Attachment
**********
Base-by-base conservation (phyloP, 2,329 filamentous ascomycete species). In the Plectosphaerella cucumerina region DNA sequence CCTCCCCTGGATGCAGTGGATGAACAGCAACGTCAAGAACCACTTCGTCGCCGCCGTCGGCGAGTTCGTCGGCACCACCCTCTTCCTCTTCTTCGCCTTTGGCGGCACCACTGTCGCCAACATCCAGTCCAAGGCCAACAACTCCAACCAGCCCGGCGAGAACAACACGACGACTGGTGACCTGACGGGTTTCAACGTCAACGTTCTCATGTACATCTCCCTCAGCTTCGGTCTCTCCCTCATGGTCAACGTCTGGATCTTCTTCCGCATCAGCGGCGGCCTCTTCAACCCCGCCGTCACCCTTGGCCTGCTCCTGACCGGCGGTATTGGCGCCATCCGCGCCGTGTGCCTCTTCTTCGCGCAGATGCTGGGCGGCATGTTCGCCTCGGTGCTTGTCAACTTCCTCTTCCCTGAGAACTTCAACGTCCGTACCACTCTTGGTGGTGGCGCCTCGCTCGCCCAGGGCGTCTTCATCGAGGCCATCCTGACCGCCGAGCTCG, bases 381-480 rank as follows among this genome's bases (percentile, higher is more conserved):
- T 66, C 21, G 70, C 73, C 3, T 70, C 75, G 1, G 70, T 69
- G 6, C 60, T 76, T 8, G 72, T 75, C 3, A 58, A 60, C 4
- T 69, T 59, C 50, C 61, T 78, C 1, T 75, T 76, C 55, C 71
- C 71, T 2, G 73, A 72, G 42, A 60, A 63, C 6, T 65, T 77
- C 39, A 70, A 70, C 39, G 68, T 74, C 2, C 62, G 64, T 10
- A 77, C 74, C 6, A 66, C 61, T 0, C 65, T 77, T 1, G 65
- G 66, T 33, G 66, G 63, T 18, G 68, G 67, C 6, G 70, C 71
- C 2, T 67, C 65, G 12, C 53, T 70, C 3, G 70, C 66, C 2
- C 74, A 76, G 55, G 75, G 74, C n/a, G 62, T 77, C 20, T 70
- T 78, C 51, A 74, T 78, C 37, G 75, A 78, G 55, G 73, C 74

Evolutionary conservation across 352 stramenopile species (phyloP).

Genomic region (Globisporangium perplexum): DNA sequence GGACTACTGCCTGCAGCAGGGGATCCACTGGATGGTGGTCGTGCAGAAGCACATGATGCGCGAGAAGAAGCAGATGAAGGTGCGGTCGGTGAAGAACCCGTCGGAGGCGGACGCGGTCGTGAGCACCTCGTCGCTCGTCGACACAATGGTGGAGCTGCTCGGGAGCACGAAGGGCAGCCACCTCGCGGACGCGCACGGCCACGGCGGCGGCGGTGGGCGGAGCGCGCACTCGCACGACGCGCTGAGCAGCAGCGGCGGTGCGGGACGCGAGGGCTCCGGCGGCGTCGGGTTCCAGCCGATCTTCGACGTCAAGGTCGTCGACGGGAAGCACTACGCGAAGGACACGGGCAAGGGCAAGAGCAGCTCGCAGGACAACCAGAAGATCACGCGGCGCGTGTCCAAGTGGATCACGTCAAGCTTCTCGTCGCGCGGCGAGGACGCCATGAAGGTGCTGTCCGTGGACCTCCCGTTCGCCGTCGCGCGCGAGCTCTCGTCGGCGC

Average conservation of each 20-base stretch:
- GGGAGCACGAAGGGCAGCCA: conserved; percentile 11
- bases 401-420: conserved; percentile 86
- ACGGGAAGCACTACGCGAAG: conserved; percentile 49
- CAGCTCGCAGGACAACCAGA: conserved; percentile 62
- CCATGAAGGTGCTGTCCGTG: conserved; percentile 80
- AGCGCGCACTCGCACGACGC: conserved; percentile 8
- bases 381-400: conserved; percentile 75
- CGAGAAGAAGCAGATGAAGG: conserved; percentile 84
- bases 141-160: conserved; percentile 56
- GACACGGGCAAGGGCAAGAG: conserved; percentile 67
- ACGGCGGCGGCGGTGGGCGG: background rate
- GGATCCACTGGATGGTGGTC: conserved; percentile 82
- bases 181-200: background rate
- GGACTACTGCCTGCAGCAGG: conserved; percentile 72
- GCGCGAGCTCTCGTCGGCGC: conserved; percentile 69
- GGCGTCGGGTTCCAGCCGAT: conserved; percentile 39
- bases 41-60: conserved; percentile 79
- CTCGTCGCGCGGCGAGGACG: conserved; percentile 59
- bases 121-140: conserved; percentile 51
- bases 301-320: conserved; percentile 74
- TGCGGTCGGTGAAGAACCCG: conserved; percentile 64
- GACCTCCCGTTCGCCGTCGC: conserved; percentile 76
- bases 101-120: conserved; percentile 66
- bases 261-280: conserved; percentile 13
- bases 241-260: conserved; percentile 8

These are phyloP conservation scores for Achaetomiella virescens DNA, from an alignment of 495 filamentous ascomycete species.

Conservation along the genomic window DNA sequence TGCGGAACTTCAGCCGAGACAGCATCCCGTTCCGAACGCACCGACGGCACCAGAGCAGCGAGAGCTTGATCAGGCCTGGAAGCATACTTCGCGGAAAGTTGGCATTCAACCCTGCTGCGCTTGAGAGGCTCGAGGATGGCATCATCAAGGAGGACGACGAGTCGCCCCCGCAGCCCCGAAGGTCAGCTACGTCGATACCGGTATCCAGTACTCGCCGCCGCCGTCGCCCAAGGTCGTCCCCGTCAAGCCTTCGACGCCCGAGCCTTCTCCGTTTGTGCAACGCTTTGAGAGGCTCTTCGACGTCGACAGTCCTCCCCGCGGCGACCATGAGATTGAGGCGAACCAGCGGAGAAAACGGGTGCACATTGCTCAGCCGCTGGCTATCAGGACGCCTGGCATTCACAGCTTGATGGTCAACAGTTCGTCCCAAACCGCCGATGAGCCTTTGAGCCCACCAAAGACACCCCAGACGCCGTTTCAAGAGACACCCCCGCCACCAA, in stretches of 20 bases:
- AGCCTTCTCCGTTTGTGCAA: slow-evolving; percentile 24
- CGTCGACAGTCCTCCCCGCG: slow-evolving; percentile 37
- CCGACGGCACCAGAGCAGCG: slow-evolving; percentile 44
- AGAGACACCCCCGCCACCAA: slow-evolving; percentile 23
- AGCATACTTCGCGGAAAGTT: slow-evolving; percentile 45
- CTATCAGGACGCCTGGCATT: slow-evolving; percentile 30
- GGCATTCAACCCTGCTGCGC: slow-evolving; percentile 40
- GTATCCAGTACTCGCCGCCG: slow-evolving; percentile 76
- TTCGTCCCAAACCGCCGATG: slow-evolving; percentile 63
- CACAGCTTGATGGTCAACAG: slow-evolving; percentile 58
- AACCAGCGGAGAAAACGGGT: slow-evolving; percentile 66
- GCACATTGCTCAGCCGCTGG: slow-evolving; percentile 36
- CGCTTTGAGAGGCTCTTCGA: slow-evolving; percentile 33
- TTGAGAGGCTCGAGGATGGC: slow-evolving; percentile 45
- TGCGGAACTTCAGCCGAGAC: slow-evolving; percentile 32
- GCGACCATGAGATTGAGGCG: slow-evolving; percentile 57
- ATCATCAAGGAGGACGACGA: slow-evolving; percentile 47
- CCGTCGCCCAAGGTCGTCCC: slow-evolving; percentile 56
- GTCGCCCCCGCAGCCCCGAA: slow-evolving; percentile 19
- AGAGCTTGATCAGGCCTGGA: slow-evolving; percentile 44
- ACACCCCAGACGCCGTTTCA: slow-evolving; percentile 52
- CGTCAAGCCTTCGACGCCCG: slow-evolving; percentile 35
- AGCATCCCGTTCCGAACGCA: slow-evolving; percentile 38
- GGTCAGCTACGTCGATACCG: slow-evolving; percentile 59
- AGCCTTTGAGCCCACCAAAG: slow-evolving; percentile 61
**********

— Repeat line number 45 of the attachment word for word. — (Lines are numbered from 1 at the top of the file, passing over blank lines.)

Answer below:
- AGAGACACCCCCGCCACCAA: slow-evolving; percentile 23